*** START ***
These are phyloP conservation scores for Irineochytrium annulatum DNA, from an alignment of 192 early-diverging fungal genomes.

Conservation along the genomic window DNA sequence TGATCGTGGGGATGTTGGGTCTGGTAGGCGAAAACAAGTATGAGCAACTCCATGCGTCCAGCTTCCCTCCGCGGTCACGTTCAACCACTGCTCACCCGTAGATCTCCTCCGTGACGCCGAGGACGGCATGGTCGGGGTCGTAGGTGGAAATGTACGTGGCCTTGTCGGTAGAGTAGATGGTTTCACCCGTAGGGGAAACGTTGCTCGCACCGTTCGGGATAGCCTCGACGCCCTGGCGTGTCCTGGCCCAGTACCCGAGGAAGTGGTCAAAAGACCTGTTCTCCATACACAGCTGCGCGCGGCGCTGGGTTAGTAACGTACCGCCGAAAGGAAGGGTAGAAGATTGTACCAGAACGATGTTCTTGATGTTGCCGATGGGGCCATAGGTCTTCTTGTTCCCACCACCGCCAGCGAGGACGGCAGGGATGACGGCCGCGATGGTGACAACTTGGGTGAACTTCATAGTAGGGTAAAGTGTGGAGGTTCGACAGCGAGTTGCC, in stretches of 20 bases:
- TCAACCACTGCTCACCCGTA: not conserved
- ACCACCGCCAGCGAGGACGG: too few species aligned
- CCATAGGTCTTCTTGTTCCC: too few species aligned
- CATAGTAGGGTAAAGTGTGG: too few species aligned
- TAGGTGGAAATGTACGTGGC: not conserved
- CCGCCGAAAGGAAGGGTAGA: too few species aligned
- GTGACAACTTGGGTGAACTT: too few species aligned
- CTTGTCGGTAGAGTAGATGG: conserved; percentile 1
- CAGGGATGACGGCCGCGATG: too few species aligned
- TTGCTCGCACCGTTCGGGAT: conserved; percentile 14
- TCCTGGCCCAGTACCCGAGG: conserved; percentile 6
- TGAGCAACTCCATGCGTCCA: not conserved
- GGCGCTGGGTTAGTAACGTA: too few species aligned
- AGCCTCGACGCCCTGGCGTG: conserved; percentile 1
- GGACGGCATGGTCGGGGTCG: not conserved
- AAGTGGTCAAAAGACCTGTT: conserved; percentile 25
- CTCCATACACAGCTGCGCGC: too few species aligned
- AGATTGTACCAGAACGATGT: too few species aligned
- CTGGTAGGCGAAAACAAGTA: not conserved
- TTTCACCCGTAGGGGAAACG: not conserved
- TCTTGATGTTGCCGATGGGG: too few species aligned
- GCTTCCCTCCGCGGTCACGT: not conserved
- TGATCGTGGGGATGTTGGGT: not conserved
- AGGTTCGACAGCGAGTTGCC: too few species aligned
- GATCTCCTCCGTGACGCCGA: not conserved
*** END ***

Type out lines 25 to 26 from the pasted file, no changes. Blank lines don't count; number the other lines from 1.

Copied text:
- TGATCGTGGGGATGTTGGGT: not conserved
- AGGTTCGACAGCGAGTTGCC: too few species aligned